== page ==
Another measure of the inadequacy of the latest increases was shown in a recent survey on the Zillow real estate website. This demonstrated that, even with two earners in a family earning $15 an hour, these families’ incomes would not allow them to find affordable apartments—that is, costing no more than 30 percent of their total income—at the median rent in 16 of the 35 largest metropolitan areas in the US. For a single renter, the number of cities and metro areas that would include affordable median rents is zero. All of these households must either spend 40 or 50 percent or more of their income, or else try to find cheaper and in most cases barely habitable apartments.
There are other huge loopholes in the minimum wage hikes. In New York City, for instance, about 50,000 fast-food workers are expected to see their wages increase. There are another 1.25 million workers, however—25 times as many—who will not be covered.
Even for the fast-food workers, the increase is no windfall. By the time it goes into effect three years from now, inflation will have further eaten away its value. Workers in the rest of New York State would wait a full six years to earn $15 an hour. Furthermore, the proposal would index the minimum wage to the rate of inflation in the future. This provision, sounding enlightened on the surface, will surely become an argument against future increases in the minimum, leaving these workers still mired in poverty or near poverty.
In the cities on the West Coast that have enacted broader minimum wage floors, the issue of enforcement is another big complication. One study, from 2009, reported that one quarter of low-wage workers in the three biggest metropolitan areas of the US—New York, Los Angeles and Chicago—were paid less than even the existing minimum of $7, $8 or $9 an hour. In Los Angeles, there are a handful of investigators to cover this widespread wage theft. On the federal level, the Labor Department has barely 1,000 investigators to monitor more than 7 million private employers.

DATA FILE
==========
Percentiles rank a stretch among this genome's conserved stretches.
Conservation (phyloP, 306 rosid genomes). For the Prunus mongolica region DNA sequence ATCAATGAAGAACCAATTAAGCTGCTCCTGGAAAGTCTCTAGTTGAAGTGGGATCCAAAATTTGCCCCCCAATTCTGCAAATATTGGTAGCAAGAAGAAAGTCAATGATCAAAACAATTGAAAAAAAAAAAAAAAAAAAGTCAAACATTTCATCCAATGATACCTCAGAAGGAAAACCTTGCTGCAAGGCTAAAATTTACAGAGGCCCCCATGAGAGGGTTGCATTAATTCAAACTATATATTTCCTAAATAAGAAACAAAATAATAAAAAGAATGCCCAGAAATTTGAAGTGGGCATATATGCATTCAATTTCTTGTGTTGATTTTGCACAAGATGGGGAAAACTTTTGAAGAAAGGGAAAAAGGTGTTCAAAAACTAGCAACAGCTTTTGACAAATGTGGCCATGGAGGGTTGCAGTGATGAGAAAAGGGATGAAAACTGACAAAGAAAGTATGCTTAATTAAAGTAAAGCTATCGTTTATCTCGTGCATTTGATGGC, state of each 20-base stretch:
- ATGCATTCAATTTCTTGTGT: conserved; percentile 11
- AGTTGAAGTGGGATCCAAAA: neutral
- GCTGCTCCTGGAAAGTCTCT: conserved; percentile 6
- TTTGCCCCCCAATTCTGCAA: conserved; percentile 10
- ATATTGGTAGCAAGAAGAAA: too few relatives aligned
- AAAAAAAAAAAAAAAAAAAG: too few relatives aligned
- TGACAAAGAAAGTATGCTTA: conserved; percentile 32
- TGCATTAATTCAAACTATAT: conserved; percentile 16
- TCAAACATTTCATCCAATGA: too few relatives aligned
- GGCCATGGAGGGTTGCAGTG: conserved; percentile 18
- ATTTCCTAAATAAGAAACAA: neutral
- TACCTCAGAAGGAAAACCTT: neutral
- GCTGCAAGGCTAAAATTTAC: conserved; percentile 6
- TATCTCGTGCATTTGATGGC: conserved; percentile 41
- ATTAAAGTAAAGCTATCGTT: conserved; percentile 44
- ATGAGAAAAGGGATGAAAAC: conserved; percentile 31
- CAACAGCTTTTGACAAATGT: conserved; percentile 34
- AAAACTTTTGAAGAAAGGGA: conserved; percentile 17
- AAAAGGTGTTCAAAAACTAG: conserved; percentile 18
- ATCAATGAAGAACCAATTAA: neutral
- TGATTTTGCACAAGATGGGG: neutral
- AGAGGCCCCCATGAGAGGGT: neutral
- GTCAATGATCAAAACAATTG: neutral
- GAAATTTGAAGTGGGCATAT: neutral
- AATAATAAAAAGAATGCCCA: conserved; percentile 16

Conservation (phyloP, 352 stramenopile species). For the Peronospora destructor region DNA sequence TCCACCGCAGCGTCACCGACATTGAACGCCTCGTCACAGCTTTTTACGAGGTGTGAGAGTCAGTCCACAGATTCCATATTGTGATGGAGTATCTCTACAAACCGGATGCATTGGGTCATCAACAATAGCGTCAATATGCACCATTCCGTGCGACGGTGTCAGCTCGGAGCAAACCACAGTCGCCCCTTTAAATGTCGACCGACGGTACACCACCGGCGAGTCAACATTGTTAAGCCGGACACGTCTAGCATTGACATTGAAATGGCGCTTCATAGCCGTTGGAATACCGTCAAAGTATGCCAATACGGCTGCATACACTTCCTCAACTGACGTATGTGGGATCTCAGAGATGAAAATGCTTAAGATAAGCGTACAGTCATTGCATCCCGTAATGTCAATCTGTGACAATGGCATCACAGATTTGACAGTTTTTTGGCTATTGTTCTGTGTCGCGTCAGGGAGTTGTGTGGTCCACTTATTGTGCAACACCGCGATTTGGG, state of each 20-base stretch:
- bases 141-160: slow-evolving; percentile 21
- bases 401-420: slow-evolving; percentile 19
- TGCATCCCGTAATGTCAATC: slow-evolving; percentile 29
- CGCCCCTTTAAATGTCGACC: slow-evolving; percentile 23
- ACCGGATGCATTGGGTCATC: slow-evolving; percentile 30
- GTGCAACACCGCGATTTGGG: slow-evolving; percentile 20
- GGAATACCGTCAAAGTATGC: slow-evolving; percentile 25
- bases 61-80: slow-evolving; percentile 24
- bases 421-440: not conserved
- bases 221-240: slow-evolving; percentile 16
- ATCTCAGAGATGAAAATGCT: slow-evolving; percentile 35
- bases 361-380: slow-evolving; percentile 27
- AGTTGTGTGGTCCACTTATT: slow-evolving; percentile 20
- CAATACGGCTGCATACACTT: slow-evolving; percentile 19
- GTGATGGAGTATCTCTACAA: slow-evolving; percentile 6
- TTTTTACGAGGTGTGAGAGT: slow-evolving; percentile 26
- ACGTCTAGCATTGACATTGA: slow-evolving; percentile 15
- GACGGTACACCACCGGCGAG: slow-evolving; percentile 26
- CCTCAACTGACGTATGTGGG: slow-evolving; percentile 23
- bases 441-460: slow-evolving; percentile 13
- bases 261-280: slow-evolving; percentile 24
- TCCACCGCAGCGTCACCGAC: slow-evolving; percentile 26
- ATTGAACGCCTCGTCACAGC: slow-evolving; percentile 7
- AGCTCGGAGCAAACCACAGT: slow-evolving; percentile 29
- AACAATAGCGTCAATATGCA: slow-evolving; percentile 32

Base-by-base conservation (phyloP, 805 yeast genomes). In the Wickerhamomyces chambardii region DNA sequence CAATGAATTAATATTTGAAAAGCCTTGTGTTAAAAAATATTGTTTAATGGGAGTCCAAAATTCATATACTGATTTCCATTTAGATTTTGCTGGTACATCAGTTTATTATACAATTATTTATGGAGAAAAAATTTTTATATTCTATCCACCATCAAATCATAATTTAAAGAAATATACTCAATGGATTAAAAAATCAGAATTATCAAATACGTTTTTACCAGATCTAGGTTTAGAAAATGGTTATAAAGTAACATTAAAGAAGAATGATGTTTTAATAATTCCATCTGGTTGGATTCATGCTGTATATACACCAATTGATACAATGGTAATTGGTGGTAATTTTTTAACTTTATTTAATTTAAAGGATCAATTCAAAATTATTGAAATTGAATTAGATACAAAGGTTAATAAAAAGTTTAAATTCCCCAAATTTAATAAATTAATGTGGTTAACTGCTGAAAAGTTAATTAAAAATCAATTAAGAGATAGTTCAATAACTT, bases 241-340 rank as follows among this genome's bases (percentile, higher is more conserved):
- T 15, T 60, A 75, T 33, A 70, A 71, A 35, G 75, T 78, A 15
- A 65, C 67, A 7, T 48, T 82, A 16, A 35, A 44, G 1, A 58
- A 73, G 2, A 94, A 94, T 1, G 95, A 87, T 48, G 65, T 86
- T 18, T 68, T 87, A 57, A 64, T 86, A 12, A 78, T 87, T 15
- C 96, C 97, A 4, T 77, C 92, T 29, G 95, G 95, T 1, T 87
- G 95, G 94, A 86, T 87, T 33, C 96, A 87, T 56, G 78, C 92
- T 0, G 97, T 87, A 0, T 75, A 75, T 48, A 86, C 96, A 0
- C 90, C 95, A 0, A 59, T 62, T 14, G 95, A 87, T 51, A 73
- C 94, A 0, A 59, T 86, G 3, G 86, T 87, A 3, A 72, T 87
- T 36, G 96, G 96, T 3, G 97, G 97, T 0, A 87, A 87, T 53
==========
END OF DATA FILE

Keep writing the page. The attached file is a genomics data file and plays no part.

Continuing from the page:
Big business is split on the issue of raising the minimum. There are those on Wall Street, in their media mouthpieces like Fortune and Forbes magazines, and among some Democratic and most Republican Party politicians, who claim that job losses will result as employers seek to compensate for higher wage costs by hiring fewer workers. Above all, they fear that even the smallest concession to even a fraction of the low-paid may encourage a rebellion among broad layers of the working class.
The main aim of the “Fight for $15” campaign is to revive illusions in the Democratic Party politicians that have been shattered in recent decades. This is the goal of presidential aspirant Bernie Sanders, who held a news conference outside the Capitol in Washington, D.C., last week to call for a national $15-an-hour minimum wage. The unions, in particular, have pushed this effort in order to bolster their claim that reforms can be won by pressuring the Democrats. To this same end, New York’s Governor Cuomo, whose right-wing record is so blatant that he saw a challenger win one third of the primary vote against him in the 2014 election cycle, now postures as an opponent of inequality.